The Second Linux Recording

This one is all Linux. No WINE, no recording on Windows or Mac and bouncing over to this computer.

It’s Reaper and Linux native plugins running on Fedora

This few seconds is raw and not anywhere near a final mix. The drums are completely dry. The guitars are run through ToneLib. There are no plugins loaded on the tracks, buses, or master channel. I just “threw up the faders” and hit render.

All mics and DI were plugged into my beloved US-16×08.

Drums were miced as follows:

Still a work in progress, but it turned out much, much better than I anticipated when I started this whole experiment.

Working Around Issues

A few weeks ago I posted a small bit on Low End Tricks. One of those suggestions was to “Freeze/print tracks that are plugin heavy. In fact, freeze/print any track that has a set and forget plugin.”

This works fantastically. Here is a screenshot of the Reaper Performance Meter playing back 18 tracks and 2 groups/buses of a new tune I’m finishing up:

While there is not a ton of effects being used, each of those guitar tracks is being run through ToneLib GFX which I know from Mixbus can start using a good amount of CPU. So freezing (or printing or whatever you want to call it) helps out.

That being said, this can also come in handy for working around certain sticky situations.

While I love (love, love!!) ToneLib GFX, for some damn reason Reaper only seems to want to allow it on a single track. If I dare add GFX to a second track, Reaper crashes.  I’ve been trying to figure out what’s going on – the best I got was this long thread on the Reaper forums that didn’t amount to much, and that’s it (for now).

In the meantime I can use it on a single track without causing issues so I’ve been freezing tracks as a workaround. It’s not difficult and it doesn’t add any frustratingly unnecessary time to what I’m doing.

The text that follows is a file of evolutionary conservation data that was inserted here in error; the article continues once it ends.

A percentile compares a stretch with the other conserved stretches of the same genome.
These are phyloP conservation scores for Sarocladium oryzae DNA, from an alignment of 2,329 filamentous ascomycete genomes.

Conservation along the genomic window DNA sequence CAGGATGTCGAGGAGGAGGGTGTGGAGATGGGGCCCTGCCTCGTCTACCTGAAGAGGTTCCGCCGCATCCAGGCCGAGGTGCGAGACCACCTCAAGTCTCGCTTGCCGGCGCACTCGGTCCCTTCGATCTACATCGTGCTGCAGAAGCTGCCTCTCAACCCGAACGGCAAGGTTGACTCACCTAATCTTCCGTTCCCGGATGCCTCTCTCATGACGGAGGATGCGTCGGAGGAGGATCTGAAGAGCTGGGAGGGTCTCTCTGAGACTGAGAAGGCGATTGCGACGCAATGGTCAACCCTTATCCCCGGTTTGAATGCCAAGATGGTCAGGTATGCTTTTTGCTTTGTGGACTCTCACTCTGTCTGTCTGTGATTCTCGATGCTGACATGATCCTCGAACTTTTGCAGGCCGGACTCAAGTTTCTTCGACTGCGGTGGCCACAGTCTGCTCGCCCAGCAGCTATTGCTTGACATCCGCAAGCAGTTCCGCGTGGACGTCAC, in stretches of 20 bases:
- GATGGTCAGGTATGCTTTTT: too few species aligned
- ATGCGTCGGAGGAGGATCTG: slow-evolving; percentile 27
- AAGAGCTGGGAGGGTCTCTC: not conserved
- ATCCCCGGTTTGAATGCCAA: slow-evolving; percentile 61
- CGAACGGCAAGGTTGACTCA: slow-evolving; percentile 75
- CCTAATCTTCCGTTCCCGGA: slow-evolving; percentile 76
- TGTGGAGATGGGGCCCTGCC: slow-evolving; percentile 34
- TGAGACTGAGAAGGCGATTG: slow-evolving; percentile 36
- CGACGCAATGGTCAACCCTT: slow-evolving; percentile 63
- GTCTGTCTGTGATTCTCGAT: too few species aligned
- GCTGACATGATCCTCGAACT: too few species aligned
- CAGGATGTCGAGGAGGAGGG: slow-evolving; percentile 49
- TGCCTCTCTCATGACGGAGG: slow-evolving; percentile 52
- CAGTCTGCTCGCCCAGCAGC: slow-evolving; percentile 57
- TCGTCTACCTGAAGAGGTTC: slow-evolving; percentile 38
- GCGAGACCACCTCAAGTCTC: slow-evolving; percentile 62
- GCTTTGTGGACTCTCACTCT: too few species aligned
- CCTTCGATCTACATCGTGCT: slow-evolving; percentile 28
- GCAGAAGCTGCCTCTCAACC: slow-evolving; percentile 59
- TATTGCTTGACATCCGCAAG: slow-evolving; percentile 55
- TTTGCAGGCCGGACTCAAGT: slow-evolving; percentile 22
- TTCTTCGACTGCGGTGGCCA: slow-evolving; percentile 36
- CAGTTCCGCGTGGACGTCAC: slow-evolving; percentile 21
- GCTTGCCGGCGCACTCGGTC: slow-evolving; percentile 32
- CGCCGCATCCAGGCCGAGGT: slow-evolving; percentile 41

Here’s a look at some guitar tracks:

You can see that the FX toggle on the G-Clean01 track is enabled I have ToneLib loaded on that track and am actively working on the sound. The other tracks have greyed out media, lock icons, and say “freeze” on them. Those locked tracks are, for the most part, completed and I can’t do anything with them in this state past volume, pan, and playback unless I unfreeze them.

In its current state, if I unfreeze one of those tracks, it will bring back the ToneLib plugin and Reaper will crash. So if I do need to change something on, say, G-Heavy02 (tweak a sound, make a cut, etc), I have to freeze G-Clean01 and unfreeze G-Heavy 02. And so on and so forth.

Ideal? Not at all. This shit should just work. However nothing ever works 100% of the time, especially software. So instead of stamping my feet and whinging about it, I’ll just make do 1.

At some point a fix will appear. Or maybe not. Whichever happens, at least I can still work on my little projects relatively unhindered.


1: No, this is NOT because I’m using Linux. I’ve had just as much weird shit happen on Windows and Mac.